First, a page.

Last summer Man City spent £124 million more than they received from player sales, and so far this year it has got them… level with Arsenal.  Man U spent £33m more than received, and Chelsea spent £32m more.  Actually perhaps we ought to mention Newcastle who spent £46m more than received.  Honourable mentions also to West Ham and WBA both on £27m more than received from transfers.

Now I don’t see these clubs streaking ahead of us – so even if there is a crisis, which I don’t think there is given the normal definition of crisis, then the solution of spending a lot, doesn’t actually look like a very good one.  At least to me.  But maybe I am too simple.

Anyway, back to the Mail, who conclude of Joel (who was, you might recall, scouted by Untold’s correspondent on scouting matters, Danny Karbassiyoon – click here for his latest article) “It seems to be the story of the young man’s career. He has indisputable qualities. But here at Arsenal, there are others who are superior. Campbell will soon be back down the pecking order I’m afraid.”

Anyway, it was a jolly, if quiet time at the Ems last night.  There was indeed more security – we had to reveal that there was nothing untowards in our coats before we even got near the walkways around the outside of the ground, and lots of frisking to get in the ground.

But of course when not trumpeting the crisis, the Guardian couldn’t reveal a snide comment on this.

“The unusually large expanses of empty seats – Arsenal’s official attendance of 58,978 was deceptive, calculating the number of tickets sold rather than an accurate crowd figure – indicated that many supporters had started to lose hope about this campaign.”

That is a possible explanation, but also, as Blacksheep and I felt while sitting in the Swimmer for our customary pints before the game, people were nervous.  Indeed the Zagreb fans only took up a tiny fraction of their allocation.   The Guardian could have said, “might have indicated” which would have been true – but no – their telepathic powers are supreme – they know what we are thinking before we do.  Scarey or what?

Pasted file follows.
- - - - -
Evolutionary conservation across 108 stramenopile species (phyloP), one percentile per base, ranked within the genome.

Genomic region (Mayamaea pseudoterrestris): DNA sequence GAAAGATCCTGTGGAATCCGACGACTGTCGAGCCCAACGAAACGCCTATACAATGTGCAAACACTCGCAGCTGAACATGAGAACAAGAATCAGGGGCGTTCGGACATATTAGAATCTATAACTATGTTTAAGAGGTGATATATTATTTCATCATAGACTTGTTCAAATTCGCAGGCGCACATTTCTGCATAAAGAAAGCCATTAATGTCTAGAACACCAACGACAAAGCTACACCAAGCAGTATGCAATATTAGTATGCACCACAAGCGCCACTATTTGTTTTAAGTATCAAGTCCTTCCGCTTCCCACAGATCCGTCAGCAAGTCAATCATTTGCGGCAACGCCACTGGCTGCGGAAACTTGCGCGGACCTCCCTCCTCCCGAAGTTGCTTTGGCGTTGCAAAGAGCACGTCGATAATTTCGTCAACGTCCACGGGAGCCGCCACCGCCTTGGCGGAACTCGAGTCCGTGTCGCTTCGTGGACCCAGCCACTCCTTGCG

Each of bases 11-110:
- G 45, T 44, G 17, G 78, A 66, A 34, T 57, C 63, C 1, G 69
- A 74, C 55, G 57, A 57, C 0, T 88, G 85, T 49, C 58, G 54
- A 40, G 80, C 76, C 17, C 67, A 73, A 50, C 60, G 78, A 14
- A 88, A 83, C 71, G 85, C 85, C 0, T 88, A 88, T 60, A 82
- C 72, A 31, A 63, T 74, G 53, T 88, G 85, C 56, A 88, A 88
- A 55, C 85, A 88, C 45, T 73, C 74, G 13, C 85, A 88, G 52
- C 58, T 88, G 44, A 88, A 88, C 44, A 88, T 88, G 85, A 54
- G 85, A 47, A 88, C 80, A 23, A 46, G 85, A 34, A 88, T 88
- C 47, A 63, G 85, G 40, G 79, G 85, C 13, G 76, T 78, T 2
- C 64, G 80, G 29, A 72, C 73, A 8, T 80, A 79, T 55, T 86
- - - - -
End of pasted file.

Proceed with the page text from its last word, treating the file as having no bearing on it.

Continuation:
Moving on, Arsenal Under 19s are joint top with Dinamo Zagreb in their UEFA Youth Team Group F – a reversal of the Champs League table, and a reversal of results – Zagreb under 19s beat our team 2-1.

Cue lots of pics of Thierry Henry coaching the side, and he has indeed done an excellent job so far this season for it was the first defeat after three wins and a draw.

The team was: Keto, Eyoma, Bola, Agyei-Tabi (Bennacer), O’Connor, Pleguezuelo, Hinds (Robinson), Iwobi, Malen, Nelson (Mavididi), Willock

Zagreb went two up, Mavididi pulled one back in the 78th and Ismael Bennacer and Chris Willcock went close for an equaliser.  Here’s the table, and no I have not printed the names in the wrong order.  Bayern’s under 19s are cannon fodder.

Clubs P W D L F A +/- Pts
Arsenal FC Arsenal FC 5 3 1 1 9 5 4 10
GNK Dinamo Zagreb GNK Dinamo Zagreb 5 3 1 1 9 7 2 10
Olympiacos FC Olympiacos FC 5 2 1 2 7 8 -1 7
FC Bayern München FC Bayern München 5 0 1 4 2 7 -5 1

The group winners progress to home ties in the round of 16 on 22/23 February.   The eight runners-up will be drawn away to the eight Domestic Champions group winners on 14 December to play for the right of entry to the round of 16.

Meanwhile, as we all know, Arsenal first team have to beat Olympiacos by two clear goals to go through in the Champs League.  The Mail said of this,  Great Escape is on: Sanchez and Ozil give Arsenal a Champions League lifeline to set up all-or-nothing clash with Olympiacos

As for the Telegraph, inevitably they are off on their own little cloud on some other distant planet with